2. Burning the Stump
Now that you have prepared the stump, it’s time to put it on fire.
2.1. Cover the Stump
Place kindling or scrap wood on top of the stump and all around it, kind of like in a cone shape. Dry barks and leaves also make good kindling.
Ensure you leave air holes for air circulation.
2.2. Ignite the Stump
Use a match to ignite the kindling and light the scrap wood. Do NOT use a gaslighter.
Allow some time to ignite the stump. Different stumps take different amounts of time to ignite and start burning, depending on the dryness level and other factors.
If necessary, add more wood to the fire until the stump burns entirely. It’s important to note that you should expect embers and smoke. That’s why it’s necessary to ensure it’s not windy, because the embers may spread the fire.
A small stump can burn for 2-3 days. Keep adding wood as necessary, then leave it to burn till morning. If it’s still not wholly burnt, chances are, the fire will not be out yet. Add more wood, but if it’s already out, reignite.
2.3. Monitor the Fire
Until there’s no wood left on the stump, your work is not over. Monitor the fire until the stump burns to ashes, and make sure you don’t need to reignite the fire.
Also, it will help to ensure it doesn’t burn out of control. In case it does, pour water or dirt to control it. The embers may take days to go off. Keep stirring them and checking the progress until you’re sure there’s no fire left.
3. Cleaning Up
Once you’ve burned the stump, the cleaning up process starts.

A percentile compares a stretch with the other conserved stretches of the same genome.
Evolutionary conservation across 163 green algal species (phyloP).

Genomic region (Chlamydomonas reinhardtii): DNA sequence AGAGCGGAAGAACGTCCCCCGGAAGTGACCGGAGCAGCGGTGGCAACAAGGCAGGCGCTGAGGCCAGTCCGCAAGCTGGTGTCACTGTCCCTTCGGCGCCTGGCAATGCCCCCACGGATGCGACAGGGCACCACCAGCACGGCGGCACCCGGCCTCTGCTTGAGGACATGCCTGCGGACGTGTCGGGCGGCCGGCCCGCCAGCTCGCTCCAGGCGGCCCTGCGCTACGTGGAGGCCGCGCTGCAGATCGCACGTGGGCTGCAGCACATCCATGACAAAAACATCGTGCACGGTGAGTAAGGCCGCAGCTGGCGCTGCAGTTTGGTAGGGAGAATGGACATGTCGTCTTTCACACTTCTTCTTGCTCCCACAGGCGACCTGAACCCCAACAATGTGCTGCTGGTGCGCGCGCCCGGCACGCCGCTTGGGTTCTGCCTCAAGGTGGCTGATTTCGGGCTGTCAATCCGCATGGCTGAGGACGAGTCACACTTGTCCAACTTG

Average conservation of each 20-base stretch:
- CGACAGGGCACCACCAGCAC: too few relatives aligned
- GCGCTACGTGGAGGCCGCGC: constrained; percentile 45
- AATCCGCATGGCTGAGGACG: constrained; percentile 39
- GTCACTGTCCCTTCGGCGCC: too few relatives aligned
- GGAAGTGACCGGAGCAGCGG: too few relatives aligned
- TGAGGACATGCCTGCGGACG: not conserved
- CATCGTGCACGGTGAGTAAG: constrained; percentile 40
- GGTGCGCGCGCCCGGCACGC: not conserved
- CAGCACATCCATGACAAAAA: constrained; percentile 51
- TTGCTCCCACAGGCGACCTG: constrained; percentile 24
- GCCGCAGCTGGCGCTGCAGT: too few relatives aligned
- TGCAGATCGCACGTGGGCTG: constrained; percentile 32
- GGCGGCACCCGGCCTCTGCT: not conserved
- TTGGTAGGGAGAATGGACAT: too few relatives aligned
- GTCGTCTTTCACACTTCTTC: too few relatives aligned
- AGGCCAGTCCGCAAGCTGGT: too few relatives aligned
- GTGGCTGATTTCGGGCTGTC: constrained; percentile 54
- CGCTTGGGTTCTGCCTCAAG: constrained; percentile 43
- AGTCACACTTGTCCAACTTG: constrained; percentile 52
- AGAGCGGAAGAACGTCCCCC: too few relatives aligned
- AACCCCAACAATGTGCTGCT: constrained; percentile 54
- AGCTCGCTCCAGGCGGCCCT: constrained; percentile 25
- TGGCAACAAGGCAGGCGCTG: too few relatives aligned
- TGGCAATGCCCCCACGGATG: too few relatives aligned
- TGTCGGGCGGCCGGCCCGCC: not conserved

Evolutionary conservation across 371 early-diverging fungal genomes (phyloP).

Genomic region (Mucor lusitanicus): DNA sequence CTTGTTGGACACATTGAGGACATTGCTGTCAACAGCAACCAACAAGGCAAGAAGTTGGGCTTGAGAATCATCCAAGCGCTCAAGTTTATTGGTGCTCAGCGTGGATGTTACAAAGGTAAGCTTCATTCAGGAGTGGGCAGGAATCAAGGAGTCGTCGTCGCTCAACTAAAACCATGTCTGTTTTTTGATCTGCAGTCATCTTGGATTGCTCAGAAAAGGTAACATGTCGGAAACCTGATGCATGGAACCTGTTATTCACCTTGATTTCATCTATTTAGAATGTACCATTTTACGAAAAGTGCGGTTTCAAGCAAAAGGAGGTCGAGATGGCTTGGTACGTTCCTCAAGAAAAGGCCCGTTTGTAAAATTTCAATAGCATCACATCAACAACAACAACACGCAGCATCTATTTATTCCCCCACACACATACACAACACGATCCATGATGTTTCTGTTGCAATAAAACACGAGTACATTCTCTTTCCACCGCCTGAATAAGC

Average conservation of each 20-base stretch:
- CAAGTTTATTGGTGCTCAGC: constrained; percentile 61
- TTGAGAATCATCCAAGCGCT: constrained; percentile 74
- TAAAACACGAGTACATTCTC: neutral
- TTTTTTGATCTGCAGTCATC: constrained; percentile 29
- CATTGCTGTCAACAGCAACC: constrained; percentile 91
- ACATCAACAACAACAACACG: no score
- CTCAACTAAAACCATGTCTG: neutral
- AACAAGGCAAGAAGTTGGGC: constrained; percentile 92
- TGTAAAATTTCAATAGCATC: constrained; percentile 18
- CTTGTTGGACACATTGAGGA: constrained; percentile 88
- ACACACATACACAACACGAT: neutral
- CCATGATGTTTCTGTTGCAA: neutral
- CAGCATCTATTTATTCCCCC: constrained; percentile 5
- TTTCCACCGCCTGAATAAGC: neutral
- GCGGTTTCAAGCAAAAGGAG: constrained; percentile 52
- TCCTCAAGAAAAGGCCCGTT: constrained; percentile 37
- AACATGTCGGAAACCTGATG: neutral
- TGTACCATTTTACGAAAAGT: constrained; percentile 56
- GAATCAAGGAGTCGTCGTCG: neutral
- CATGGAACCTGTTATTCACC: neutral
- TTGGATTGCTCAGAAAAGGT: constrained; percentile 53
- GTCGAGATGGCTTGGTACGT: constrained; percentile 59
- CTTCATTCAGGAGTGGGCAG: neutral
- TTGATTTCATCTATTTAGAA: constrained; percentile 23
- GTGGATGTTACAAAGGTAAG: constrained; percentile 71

3.1. Remove Debris
The burned stump will leave behind a good amount of debris that you will need to remove.
Some may still be smoldering and can rekindle the fire if not handled well. You don’t want that, so we suggest removing the remaining materials carefully and entirely.
Place the burned pieces and root debris in a fire-resistant container. Metal containers can get hot, while plastic and wood will burn if the pieces are smoldering.
You can use a concrete or clay container to hold the pieces until you’re sure they can’t rekindle the fire.
3.2. Remove Remaining Roots
Some roots may be too stubborn to burn completely. Once the fire is out, use your shovel to break up any remaining roots. If you find that they are still hard to break, use an ax instead.
Also, remove any remaining stump pieces. Be careful not to touch them with your bare hands, as they might still be harboring some heat that can burn you.
3.3. Fill the Hole With Soil
After removing all the debris, fill the hole where the stump was with soil up to the ground level.
Open pits can cause accidents and fill up with stagnant water when it rains, and dirty stagnant water in the yard is something you will want to avoid.
Do you want to grow grass where you removed the stump? After filling the hole, cover it with turf seed and monitor how the area evolves.
It might seem like a lengthy process, but it doesn’t require all that much physical effort. It’s an excellent alternative to professional stump removal.
You need to prepare the stump properly, leave it for a while, then come back and ignite it. While it’s relatively safe to burn a stump, you must take precautions. Ensure it’s safe and legal to do in your area, and if you need a permit, get that before starting.
Also, avoid doing this chore in windy conditions, and always have water ready should the fire spread.